Small-scale farmers have bitterly complained of the government’s failure to announce this crop marketing season’s maize floor price, citing concerns of being exploited by private buyers who are purchasing their commodity at low prices.
The government will not announce the maize floor price this season in a bid to allow market forces to dictate pricing of the staple food, according to agriculture minister Given Lubinda.
He said the Food Reserve Agency (FRA), which buys crops for strategic reserves, was at liberty to set its own price considering the amount of money allocated for the crop marketing exercise this season.
The move, however, has prompted concerns from stakeholders in the sector who have argued that the government’s failure to announce a benchmark price for a 50 kilogramme bag of maize has left farmers vulnerable.
But in an interview, ZCF director general James Chirwa said small-scale farmers’ cries of exploitation is of their own making as some farmers continue opting to sell their maize individually as opposed to using well-established cooperative structures in their respective districts.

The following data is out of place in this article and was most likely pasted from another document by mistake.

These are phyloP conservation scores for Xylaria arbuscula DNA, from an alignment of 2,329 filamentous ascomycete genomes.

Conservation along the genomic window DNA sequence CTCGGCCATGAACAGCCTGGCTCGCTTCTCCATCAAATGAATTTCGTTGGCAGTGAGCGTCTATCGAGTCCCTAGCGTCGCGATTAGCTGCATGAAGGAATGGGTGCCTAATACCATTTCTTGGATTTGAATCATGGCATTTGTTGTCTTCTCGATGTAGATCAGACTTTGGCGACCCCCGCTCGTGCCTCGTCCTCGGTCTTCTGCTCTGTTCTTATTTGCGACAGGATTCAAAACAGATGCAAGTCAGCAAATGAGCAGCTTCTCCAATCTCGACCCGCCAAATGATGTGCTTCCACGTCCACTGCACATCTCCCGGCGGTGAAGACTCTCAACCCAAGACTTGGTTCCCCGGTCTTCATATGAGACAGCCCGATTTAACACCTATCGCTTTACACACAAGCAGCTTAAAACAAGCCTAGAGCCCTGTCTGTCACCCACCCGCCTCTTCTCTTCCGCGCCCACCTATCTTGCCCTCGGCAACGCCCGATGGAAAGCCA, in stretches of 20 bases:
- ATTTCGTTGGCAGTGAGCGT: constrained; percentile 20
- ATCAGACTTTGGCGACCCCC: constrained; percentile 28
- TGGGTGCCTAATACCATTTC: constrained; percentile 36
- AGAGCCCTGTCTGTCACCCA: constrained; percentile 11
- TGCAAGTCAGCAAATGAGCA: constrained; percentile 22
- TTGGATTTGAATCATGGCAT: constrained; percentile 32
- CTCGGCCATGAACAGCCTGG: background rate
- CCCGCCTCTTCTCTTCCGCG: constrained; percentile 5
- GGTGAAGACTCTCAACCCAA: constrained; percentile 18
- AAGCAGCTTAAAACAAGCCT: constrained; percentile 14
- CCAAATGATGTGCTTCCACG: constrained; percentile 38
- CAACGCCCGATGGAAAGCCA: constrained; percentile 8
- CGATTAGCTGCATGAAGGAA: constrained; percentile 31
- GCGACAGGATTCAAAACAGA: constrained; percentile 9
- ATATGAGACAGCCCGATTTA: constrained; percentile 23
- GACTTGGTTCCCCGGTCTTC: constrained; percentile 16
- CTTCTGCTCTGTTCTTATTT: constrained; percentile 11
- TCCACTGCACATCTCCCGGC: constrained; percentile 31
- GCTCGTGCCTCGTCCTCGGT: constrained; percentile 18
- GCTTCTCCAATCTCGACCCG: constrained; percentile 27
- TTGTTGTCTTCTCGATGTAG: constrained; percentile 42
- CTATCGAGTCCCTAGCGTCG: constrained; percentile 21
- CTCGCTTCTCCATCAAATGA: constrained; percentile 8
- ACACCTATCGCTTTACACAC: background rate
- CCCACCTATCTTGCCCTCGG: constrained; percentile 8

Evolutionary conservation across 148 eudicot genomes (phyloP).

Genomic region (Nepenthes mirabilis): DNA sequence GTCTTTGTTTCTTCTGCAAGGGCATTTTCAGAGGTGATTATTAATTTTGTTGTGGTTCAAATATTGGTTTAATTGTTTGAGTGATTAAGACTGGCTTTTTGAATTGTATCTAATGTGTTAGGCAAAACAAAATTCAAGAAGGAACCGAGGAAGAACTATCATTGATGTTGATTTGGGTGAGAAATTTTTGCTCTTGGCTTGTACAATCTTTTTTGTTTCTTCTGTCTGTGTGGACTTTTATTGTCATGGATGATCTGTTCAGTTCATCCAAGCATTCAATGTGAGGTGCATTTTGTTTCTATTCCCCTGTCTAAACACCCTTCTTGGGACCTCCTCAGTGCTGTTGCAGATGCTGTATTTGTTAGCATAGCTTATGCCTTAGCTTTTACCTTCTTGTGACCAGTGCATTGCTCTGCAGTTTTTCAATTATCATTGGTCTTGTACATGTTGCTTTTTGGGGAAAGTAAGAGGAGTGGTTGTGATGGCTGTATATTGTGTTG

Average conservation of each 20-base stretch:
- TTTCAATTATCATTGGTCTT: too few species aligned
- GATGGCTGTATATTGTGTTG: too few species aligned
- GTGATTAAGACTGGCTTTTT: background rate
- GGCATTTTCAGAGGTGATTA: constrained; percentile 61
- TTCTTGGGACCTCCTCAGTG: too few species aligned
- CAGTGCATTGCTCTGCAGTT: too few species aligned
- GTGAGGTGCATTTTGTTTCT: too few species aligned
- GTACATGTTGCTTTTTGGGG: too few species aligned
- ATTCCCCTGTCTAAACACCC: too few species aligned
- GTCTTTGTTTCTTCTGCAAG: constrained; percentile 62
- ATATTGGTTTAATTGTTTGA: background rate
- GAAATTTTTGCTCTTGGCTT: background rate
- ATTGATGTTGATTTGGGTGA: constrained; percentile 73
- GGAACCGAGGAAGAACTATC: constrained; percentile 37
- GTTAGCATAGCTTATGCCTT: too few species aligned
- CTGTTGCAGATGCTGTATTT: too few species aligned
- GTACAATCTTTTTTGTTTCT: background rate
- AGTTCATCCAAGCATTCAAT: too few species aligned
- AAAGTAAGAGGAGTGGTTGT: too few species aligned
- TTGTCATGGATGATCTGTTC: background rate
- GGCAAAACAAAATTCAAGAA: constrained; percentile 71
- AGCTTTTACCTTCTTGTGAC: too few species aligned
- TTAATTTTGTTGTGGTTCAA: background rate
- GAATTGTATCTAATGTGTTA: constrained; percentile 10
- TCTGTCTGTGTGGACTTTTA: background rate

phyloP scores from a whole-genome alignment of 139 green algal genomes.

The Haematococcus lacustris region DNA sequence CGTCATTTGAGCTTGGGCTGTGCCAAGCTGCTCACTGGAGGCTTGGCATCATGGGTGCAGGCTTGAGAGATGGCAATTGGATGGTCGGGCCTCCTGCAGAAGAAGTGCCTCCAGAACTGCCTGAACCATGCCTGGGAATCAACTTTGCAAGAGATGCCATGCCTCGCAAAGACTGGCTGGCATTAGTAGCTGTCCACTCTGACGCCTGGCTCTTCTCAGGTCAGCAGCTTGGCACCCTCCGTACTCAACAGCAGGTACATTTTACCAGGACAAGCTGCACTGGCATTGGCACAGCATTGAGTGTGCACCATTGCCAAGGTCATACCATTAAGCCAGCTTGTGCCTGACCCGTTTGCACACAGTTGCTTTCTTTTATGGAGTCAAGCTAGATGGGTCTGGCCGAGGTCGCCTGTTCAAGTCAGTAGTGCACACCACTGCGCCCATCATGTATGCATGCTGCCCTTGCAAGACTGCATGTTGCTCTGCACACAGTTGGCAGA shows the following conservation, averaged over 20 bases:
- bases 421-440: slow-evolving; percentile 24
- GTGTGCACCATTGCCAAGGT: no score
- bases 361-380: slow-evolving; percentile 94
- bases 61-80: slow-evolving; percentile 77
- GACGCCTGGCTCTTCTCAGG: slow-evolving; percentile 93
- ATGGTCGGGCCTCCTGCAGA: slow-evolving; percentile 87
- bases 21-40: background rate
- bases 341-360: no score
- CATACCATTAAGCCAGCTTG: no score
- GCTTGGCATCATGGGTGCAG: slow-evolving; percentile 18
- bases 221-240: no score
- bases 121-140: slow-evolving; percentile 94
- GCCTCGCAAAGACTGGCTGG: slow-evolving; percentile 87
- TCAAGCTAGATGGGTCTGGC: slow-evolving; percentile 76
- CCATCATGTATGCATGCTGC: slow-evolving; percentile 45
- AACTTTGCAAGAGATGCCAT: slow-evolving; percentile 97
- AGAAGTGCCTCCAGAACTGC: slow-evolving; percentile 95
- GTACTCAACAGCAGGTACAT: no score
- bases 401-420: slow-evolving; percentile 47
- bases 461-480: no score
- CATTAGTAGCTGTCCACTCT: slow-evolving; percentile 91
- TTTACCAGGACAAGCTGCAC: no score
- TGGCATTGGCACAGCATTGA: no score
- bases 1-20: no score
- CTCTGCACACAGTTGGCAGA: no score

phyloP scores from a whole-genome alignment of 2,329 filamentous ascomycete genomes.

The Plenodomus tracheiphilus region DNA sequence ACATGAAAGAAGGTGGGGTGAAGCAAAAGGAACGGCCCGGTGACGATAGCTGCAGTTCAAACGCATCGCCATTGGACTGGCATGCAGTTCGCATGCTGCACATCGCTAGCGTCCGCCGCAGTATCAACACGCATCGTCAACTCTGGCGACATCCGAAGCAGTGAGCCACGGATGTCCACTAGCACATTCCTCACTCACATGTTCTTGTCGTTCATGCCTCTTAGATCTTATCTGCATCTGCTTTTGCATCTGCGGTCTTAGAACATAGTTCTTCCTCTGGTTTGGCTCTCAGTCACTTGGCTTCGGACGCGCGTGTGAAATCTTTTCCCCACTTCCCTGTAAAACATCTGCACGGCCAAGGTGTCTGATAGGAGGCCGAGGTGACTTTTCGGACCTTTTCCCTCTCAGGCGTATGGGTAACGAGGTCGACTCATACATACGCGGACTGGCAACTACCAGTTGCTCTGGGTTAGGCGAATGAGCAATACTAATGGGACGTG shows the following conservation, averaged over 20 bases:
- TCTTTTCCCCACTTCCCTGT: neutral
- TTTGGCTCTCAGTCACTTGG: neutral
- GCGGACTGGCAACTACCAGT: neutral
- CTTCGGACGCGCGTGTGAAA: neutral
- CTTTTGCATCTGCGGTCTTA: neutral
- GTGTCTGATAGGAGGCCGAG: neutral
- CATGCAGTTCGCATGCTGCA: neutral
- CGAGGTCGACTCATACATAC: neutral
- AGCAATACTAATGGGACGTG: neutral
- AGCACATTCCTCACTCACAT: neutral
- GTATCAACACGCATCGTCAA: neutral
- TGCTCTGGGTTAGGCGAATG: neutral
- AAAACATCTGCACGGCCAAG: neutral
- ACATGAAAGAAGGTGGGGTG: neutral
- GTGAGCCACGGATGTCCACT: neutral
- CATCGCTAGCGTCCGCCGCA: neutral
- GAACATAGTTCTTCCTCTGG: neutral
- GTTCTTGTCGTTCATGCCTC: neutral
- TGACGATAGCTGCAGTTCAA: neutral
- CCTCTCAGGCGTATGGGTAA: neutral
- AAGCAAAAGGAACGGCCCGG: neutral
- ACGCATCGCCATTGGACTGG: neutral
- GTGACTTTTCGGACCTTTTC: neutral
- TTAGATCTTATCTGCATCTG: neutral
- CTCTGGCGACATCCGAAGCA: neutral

“In the first place, I don’t see why they should be exploited. My appeal to small-scale farmers has been that the exploitation they talk about is their own making. The reason is that they want to sell maize as individuals; they have got their own cooperatives which should be used as bargaining centres,” he said.
“And they should be using cooperative structures to look for markets because they will be talking about one price. This issue of wanting to deal with the buyer as individuals is what is being termed as exploitation.”
Chirwa said farmers’ habit of using cooperative structures primarily to procure farming inputs and not as bargaining centres is still prevalent.
“When they [farmers] want to get fertiliser, they want to associate themselves to a particular cooperative; when it comes to harvesting, they want to go and sell as individuals. The reason why they have got structures is that the bargaining power of an institution is much better than that of an individual, so why are we selling maize as individuals and not using our cooperatives?” he asked, adding that there was need for the cooperative movement across the country to constructively engage with farmers and provide essential services that included market facilitation.
Chirwa also noted that price differentials of maize have been perpetuated by farmers insisting to sell their commodity as individuals.
The government set a floor price of K70 per 50Kg bag of maize last year, but has opted not to announce this season’s floor price to allow the private sector play a greater role in the buying of maize from farmers, giving farmers chance to bargain for the best price.